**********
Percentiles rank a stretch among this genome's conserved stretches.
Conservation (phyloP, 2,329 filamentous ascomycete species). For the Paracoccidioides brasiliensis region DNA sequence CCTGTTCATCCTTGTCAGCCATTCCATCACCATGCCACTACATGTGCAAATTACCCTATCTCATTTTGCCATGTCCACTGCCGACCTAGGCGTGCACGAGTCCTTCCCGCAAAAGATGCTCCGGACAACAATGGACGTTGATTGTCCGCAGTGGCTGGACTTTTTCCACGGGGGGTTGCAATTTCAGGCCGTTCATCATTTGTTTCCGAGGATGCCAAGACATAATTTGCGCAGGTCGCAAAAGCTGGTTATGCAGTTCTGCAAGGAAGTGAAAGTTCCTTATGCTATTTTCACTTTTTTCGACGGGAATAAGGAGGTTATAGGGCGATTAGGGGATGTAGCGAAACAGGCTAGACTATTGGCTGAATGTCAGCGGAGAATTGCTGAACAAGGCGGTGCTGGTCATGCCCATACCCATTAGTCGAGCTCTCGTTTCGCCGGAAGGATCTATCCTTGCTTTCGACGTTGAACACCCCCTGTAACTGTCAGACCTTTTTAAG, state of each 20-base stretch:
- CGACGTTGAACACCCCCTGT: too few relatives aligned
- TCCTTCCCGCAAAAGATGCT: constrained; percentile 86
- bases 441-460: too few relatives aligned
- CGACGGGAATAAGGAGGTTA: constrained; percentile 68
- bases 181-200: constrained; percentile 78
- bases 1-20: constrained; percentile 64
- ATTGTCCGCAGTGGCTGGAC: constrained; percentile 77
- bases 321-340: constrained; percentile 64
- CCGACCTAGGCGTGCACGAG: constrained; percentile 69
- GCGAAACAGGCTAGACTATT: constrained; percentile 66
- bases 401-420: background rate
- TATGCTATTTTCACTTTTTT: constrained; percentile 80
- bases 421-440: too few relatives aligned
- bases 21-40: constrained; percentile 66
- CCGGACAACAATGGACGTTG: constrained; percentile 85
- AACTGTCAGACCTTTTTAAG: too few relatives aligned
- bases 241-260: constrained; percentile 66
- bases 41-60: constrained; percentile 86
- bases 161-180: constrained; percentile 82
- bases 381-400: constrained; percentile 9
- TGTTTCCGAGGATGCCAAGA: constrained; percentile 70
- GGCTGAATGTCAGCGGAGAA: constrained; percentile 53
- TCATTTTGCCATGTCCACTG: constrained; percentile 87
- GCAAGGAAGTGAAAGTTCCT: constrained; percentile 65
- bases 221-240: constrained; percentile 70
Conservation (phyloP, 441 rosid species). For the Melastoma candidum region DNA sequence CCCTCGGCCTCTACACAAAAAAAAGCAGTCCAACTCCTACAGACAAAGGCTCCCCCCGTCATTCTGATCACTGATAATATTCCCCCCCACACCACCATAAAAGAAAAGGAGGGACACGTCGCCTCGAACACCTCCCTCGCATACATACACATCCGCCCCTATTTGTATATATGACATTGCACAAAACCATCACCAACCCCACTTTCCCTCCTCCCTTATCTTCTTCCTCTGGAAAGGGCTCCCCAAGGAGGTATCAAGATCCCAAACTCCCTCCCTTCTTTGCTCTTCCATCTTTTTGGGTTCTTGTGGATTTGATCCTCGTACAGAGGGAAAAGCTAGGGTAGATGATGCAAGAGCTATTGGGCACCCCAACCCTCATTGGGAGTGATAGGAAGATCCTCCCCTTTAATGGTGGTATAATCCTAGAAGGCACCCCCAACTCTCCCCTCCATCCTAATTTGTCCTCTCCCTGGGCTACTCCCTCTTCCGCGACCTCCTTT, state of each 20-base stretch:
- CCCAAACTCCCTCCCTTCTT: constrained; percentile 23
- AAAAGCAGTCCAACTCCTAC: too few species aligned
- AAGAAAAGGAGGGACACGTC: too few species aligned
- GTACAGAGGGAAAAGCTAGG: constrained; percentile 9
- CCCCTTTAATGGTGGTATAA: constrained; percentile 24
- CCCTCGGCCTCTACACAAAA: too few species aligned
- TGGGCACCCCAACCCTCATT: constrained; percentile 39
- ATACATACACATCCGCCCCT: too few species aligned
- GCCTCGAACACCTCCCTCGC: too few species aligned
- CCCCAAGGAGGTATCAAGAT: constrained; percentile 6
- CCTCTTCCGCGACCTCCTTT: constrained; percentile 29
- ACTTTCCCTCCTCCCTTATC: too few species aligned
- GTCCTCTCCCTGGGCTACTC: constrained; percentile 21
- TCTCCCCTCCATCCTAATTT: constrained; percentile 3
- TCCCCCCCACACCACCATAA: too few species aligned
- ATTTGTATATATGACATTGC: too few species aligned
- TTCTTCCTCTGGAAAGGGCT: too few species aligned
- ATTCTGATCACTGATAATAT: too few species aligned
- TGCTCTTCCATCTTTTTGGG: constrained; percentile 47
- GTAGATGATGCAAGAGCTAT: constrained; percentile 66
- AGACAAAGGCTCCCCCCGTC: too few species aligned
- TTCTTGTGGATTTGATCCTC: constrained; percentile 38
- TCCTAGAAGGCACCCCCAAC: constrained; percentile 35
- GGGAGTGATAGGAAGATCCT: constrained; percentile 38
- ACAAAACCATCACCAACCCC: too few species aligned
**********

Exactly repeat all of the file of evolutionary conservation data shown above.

Percentiles rank a stretch among this genome's conserved stretches.
Conservation (phyloP, 2,329 filamentous ascomycete species). For the Paracoccidioides brasiliensis region DNA sequence CCTGTTCATCCTTGTCAGCCATTCCATCACCATGCCACTACATGTGCAAATTACCCTATCTCATTTTGCCATGTCCACTGCCGACCTAGGCGTGCACGAGTCCTTCCCGCAAAAGATGCTCCGGACAACAATGGACGTTGATTGTCCGCAGTGGCTGGACTTTTTCCACGGGGGGTTGCAATTTCAGGCCGTTCATCATTTGTTTCCGAGGATGCCAAGACATAATTTGCGCAGGTCGCAAAAGCTGGTTATGCAGTTCTGCAAGGAAGTGAAAGTTCCTTATGCTATTTTCACTTTTTTCGACGGGAATAAGGAGGTTATAGGGCGATTAGGGGATGTAGCGAAACAGGCTAGACTATTGGCTGAATGTCAGCGGAGAATTGCTGAACAAGGCGGTGCTGGTCATGCCCATACCCATTAGTCGAGCTCTCGTTTCGCCGGAAGGATCTATCCTTGCTTTCGACGTTGAACACCCCCTGTAACTGTCAGACCTTTTTAAG, state of each 20-base stretch:
- CGACGTTGAACACCCCCTGT: too few relatives aligned
- TCCTTCCCGCAAAAGATGCT: constrained; percentile 86
- bases 441-460: too few relatives aligned
- CGACGGGAATAAGGAGGTTA: constrained; percentile 68
- bases 181-200: constrained; percentile 78
- bases 1-20: constrained; percentile 64
- ATTGTCCGCAGTGGCTGGAC: constrained; percentile 77
- bases 321-340: constrained; percentile 64
- CCGACCTAGGCGTGCACGAG: constrained; percentile 69
- GCGAAACAGGCTAGACTATT: constrained; percentile 66
- bases 401-420: background rate
- TATGCTATTTTCACTTTTTT: constrained; percentile 80
- bases 421-440: too few relatives aligned
- bases 21-40: constrained; percentile 66
- CCGGACAACAATGGACGTTG: constrained; percentile 85
- AACTGTCAGACCTTTTTAAG: too few relatives aligned
- bases 241-260: constrained; percentile 66
- bases 41-60: constrained; percentile 86
- bases 161-180: constrained; percentile 82
- bases 381-400: constrained; percentile 9
- TGTTTCCGAGGATGCCAAGA: constrained; percentile 70
- GGCTGAATGTCAGCGGAGAA: constrained; percentile 53
- TCATTTTGCCATGTCCACTG: constrained; percentile 87
- GCAAGGAAGTGAAAGTTCCT: constrained; percentile 65
- bases 221-240: constrained; percentile 70
Conservation (phyloP, 441 rosid species). For the Melastoma candidum region DNA sequence CCCTCGGCCTCTACACAAAAAAAAGCAGTCCAACTCCTACAGACAAAGGCTCCCCCCGTCATTCTGATCACTGATAATATTCCCCCCCACACCACCATAAAAGAAAAGGAGGGACACGTCGCCTCGAACACCTCCCTCGCATACATACACATCCGCCCCTATTTGTATATATGACATTGCACAAAACCATCACCAACCCCACTTTCCCTCCTCCCTTATCTTCTTCCTCTGGAAAGGGCTCCCCAAGGAGGTATCAAGATCCCAAACTCCCTCCCTTCTTTGCTCTTCCATCTTTTTGGGTTCTTGTGGATTTGATCCTCGTACAGAGGGAAAAGCTAGGGTAGATGATGCAAGAGCTATTGGGCACCCCAACCCTCATTGGGAGTGATAGGAAGATCCTCCCCTTTAATGGTGGTATAATCCTAGAAGGCACCCCCAACTCTCCCCTCCATCCTAATTTGTCCTCTCCCTGGGCTACTCCCTCTTCCGCGACCTCCTTT, state of each 20-base stretch:
- CCCAAACTCCCTCCCTTCTT: constrained; percentile 23
- AAAAGCAGTCCAACTCCTAC: too few species aligned
- AAGAAAAGGAGGGACACGTC: too few species aligned
- GTACAGAGGGAAAAGCTAGG: constrained; percentile 9
- CCCCTTTAATGGTGGTATAA: constrained; percentile 24
- CCCTCGGCCTCTACACAAAA: too few species aligned
- TGGGCACCCCAACCCTCATT: constrained; percentile 39
- ATACATACACATCCGCCCCT: too few species aligned
- GCCTCGAACACCTCCCTCGC: too few species aligned
- CCCCAAGGAGGTATCAAGAT: constrained; percentile 6
- CCTCTTCCGCGACCTCCTTT: constrained; percentile 29
- ACTTTCCCTCCTCCCTTATC: too few species aligned
- GTCCTCTCCCTGGGCTACTC: constrained; percentile 21
- TCTCCCCTCCATCCTAATTT: constrained; percentile 3
- TCCCCCCCACACCACCATAA: too few species aligned
- ATTTGTATATATGACATTGC: too few species aligned
- TTCTTCCTCTGGAAAGGGCT: too few species aligned
- ATTCTGATCACTGATAATAT: too few species aligned
- TGCTCTTCCATCTTTTTGGG: constrained; percentile 47
- GTAGATGATGCAAGAGCTAT: constrained; percentile 66
- AGACAAAGGCTCCCCCCGTC: too few species aligned
- TTCTTGTGGATTTGATCCTC: constrained; percentile 38
- TCCTAGAAGGCACCCCCAAC: constrained; percentile 35
- GGGAGTGATAGGAAGATCCT: constrained; percentile 38
- ACAAAACCATCACCAACCCC: too few species aligned